Article Abstract

Palliative care and Parkinson’s disease: outpatient needs and models of care over the disease trajectory

Authors: Christopher G. Tarolli, Robert G. Holloway

Abstract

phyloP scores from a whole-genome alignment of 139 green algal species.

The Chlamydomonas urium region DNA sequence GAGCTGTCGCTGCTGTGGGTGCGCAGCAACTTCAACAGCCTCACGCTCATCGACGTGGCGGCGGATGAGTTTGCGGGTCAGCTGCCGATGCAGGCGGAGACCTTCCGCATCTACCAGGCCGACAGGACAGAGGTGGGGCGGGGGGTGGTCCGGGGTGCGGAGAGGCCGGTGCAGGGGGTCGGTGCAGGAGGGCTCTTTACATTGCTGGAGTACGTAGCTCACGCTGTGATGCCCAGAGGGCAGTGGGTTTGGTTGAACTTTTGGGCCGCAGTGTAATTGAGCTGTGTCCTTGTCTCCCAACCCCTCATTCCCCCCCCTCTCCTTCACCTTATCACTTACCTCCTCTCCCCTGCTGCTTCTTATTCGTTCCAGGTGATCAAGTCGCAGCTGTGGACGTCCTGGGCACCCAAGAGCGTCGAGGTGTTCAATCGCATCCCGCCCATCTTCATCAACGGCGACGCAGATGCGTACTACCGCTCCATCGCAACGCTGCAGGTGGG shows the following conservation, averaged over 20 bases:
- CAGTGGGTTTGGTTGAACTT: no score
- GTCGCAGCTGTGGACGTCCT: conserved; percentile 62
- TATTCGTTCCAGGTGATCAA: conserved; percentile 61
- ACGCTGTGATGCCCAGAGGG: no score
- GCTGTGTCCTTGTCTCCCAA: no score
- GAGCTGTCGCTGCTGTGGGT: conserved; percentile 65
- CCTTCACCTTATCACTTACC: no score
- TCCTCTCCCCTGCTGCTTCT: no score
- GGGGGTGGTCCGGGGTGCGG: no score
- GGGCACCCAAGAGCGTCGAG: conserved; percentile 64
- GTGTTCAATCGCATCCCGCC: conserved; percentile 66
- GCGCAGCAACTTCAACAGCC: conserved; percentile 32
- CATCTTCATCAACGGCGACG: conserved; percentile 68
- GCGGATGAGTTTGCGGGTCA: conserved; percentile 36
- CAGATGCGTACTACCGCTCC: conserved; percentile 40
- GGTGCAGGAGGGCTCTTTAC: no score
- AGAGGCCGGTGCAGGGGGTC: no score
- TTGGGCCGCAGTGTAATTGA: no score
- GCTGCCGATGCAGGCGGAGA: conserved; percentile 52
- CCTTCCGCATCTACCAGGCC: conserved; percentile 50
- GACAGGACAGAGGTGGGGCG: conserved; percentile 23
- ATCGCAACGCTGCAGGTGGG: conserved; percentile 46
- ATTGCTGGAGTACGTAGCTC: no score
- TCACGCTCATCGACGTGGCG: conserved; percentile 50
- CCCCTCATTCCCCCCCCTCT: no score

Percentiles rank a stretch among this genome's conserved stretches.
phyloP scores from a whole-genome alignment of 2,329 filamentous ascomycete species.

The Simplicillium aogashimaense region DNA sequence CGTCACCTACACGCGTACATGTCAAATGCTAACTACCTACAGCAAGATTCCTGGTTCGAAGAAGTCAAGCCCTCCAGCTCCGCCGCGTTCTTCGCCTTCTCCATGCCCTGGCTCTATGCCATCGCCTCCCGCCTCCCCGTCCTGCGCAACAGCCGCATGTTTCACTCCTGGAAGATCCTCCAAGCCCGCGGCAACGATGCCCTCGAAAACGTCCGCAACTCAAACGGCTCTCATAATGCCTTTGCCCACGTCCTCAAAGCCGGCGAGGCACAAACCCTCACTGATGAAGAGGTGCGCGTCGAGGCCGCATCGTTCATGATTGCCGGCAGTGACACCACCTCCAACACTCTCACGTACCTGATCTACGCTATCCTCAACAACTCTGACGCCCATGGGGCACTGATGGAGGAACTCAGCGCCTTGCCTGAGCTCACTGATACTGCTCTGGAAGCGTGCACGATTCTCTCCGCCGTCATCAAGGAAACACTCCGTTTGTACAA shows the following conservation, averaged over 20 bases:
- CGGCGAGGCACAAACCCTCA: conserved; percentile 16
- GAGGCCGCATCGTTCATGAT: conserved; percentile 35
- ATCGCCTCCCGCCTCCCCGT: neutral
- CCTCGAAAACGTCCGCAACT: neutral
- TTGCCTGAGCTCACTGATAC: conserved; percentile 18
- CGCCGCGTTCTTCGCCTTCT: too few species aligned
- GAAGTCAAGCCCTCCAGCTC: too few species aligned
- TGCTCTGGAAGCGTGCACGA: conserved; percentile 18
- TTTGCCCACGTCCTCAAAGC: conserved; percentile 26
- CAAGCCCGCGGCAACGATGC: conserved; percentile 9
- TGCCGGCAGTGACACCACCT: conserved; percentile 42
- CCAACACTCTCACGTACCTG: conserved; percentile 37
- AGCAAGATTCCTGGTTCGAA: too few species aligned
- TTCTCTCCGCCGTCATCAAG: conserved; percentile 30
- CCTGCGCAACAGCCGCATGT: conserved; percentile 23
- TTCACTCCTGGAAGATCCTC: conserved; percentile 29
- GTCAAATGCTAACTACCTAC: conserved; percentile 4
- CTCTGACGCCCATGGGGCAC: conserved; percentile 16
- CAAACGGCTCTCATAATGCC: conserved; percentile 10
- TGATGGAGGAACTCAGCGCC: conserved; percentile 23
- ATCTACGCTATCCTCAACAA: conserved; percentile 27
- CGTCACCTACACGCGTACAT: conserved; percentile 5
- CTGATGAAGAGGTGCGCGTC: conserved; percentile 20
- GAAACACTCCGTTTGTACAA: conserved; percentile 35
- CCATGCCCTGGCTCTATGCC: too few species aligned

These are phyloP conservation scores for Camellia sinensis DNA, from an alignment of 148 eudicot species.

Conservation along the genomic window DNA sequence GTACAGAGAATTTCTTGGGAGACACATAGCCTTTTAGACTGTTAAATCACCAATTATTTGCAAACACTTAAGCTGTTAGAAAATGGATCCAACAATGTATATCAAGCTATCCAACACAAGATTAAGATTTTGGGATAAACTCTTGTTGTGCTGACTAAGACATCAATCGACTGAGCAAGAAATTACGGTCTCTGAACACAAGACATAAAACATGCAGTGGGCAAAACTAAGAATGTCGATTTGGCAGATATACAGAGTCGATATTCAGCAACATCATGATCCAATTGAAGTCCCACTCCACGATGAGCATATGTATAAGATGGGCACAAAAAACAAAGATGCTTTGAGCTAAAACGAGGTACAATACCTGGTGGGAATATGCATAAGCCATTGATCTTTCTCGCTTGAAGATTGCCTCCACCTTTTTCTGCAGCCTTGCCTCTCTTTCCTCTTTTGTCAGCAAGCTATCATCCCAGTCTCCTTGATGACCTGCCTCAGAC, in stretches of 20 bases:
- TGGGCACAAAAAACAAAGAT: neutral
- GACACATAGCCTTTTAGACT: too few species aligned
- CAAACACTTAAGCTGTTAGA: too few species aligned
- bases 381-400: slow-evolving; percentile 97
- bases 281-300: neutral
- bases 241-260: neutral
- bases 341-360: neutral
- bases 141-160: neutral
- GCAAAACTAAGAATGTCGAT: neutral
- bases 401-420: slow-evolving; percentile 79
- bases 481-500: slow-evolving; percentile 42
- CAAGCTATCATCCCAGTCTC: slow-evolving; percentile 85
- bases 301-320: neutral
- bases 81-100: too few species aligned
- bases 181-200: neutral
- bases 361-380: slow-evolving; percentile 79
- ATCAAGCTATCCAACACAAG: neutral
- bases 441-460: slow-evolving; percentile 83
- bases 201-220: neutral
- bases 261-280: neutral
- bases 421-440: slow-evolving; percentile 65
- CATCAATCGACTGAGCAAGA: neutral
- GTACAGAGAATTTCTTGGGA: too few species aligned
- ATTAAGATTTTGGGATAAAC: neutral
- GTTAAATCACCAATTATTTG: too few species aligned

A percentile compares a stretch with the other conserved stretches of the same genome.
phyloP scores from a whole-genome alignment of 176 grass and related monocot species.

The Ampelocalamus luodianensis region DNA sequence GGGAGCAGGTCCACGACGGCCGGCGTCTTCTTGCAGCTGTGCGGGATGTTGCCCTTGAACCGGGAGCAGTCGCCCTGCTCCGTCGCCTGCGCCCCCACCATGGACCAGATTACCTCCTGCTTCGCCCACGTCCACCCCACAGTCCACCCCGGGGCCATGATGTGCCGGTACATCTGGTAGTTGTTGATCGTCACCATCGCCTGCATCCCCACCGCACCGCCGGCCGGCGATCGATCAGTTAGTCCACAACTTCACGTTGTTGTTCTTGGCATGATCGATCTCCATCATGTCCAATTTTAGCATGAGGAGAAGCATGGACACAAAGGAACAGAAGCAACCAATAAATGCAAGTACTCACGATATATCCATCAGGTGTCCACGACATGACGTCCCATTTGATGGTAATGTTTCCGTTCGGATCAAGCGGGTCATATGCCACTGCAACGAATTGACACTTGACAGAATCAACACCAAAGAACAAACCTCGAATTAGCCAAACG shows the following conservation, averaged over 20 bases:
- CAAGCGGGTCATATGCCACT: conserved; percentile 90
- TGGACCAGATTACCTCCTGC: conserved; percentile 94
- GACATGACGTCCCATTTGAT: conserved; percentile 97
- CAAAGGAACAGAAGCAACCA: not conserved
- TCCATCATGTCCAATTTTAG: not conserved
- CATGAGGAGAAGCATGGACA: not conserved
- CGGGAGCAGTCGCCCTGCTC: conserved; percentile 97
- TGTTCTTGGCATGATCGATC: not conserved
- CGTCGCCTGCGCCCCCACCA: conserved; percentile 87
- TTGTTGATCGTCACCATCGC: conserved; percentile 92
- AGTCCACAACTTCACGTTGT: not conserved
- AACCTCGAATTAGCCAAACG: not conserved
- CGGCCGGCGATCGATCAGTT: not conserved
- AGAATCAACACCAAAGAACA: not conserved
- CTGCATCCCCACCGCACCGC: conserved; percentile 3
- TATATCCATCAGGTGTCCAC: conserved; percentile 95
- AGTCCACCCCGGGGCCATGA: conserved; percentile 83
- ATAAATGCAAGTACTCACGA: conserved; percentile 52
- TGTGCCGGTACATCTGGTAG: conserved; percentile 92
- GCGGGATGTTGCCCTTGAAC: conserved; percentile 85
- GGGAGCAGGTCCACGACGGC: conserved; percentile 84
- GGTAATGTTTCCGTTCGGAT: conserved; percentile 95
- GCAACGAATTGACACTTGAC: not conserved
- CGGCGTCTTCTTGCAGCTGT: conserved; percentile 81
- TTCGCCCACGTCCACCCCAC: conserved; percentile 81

A palliative approach to care is person-centered and aims to minimize overall disease burden among patients with serious illnesses. There is rising interest in the role of palliative care to improve quality of life among patients with Parkinson’s disease (PD). While there is a clear indication for palliative care involvement in those with advanced disease, there is also increasing evidence for the role palliative care may play earlier in the course of PD. However, optimal methods for timing and implementation of these services remain unclear. Here, we aim to explore the palliative needs of individuals with PD from the time of diagnosis over the entire course of the illness. We discuss methods for delivering palliative care services including consultative specialty palliative care, neurologist or primary care-delivered palliative care (primary palliative care), and the emerging specialty of neuropalliative care. We also explore novel care delivery methods and their role in improving patient access to palliative services. We argue that primary palliative care is optimally positioned for the delivery of palliative care for the majority of patients with PD over the course of their illness and explore how and when palliative medicine or neuropalliative specialists can supplement this care. Finally, we describe gaps in our current understanding of outpatient palliative care delivery among the PD population including the development of better methods to identify the palliative needs of patients, the validation of novel care delivery mechanisms, and the need to enhance neurologists’ and other medical providers’ education in the provision of palliative care services.

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